Food and its preparation have always been harnessed to Britain’s class system; the 1950s were a decade that was “especially alert to the intricate symbolism of social graduation.” This was a time of post-war affluence, rationing was not long over and there was a reluctance to return to the austere conventions and culinary xenophobia of the past. This was a time of food liberation, which was a change “pioneered by the middle classes, with America setting the pace.”(6)

We use the rituals that surround food to keep or reject the traditions of older generations, pledge allegiance to social groups and demonstrate our knowledge of other cultures. Culinary tradition is handed down by generations of families via the mealtime scenario through experience and demonstration. These oral traditions encompass the mundane and the celebratory, and as result each community has its own customs which ultimately mark out that group’s identity.(7)

Literate culture differs from the community experience of oral culture in that it requires separation. The spoken word is translated into written text, the reading of which is a solitary activity requiring mental concentration. Information is no longer gained through interaction with the community.(8) The invention of printing replaced the community experience of communication in terms of the spoken word by committing it to print and enabled the individual to separate from a certain amount of social intercourse.(9) Have similar advances in food technology (especially the freezer, microwave and ready-meal) facilitated the same transition in culinary society?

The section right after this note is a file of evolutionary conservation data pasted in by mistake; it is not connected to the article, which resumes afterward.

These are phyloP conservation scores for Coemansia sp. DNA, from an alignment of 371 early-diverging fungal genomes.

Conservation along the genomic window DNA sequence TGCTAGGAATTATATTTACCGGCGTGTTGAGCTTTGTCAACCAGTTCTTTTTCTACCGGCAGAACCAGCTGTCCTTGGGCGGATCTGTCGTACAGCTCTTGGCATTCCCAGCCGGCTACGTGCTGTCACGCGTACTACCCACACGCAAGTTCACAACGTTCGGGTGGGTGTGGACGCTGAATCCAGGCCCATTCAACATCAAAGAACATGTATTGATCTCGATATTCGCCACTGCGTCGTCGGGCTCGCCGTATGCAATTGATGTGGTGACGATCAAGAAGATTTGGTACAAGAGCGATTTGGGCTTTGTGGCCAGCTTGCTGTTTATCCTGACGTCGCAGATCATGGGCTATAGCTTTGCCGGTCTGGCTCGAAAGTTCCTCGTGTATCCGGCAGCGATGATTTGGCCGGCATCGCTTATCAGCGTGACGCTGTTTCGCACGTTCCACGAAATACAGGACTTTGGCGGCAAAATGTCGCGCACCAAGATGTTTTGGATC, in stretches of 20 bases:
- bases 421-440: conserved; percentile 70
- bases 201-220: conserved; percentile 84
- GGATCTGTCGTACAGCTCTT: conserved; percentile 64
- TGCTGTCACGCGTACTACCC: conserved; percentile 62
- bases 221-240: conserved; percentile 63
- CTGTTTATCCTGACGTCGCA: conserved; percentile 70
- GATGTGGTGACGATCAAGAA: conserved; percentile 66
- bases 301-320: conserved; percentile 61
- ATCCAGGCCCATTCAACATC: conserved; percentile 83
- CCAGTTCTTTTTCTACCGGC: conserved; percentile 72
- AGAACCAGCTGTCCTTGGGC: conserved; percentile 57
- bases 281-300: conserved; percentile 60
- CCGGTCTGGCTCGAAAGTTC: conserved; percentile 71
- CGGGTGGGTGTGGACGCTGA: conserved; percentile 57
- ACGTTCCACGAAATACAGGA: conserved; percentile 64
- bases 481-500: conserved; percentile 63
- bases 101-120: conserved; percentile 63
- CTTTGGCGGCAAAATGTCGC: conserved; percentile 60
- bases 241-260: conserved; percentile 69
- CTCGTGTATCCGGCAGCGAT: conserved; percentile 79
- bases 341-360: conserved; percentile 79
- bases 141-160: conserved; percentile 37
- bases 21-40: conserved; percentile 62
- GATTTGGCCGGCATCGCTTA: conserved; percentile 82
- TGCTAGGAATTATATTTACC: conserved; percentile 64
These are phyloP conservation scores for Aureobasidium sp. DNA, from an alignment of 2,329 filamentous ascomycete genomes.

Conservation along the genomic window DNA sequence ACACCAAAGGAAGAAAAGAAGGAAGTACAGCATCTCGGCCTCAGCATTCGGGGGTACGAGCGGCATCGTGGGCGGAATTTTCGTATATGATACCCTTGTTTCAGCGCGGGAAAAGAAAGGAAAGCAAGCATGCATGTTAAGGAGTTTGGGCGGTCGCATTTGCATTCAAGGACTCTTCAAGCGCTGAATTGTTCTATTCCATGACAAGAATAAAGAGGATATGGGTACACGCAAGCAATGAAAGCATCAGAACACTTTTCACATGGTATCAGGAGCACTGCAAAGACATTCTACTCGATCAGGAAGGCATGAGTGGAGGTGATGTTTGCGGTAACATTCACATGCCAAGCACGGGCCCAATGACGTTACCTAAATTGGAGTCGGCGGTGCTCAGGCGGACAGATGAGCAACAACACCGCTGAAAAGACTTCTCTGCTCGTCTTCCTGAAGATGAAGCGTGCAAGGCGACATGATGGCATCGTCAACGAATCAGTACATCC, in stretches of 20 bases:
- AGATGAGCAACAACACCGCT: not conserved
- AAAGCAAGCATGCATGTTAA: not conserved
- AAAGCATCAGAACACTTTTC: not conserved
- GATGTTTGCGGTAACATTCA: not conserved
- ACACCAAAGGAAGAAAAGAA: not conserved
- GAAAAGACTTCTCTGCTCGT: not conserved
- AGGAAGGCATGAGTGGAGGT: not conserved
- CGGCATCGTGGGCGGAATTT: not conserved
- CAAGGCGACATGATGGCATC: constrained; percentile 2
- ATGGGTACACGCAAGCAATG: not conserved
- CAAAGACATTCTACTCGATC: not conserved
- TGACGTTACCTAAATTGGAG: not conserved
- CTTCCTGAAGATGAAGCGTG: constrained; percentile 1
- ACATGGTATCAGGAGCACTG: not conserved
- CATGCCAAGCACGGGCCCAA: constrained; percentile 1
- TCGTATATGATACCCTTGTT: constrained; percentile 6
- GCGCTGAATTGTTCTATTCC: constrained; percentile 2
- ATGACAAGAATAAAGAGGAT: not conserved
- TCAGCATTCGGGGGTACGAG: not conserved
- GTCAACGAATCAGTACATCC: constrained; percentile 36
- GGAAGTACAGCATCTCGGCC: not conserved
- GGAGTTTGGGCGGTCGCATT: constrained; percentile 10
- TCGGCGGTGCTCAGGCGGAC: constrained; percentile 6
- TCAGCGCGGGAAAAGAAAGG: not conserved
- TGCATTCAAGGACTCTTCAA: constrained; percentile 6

Misinterpretations or violations of the food rules can result in gastronomic faux pas and provoke emotive reactions. Since the distinction between edible and not is a cultural one then, in the words of John Fiske, the “significance of this distinction is evidenced by the frequency with which the alieness of a society is identified by its designation of something as edible that we consider inedible.”(10) Philosopher Friedrich Nietzsche, considered that nations were actually a product of the food that they consumed.(11)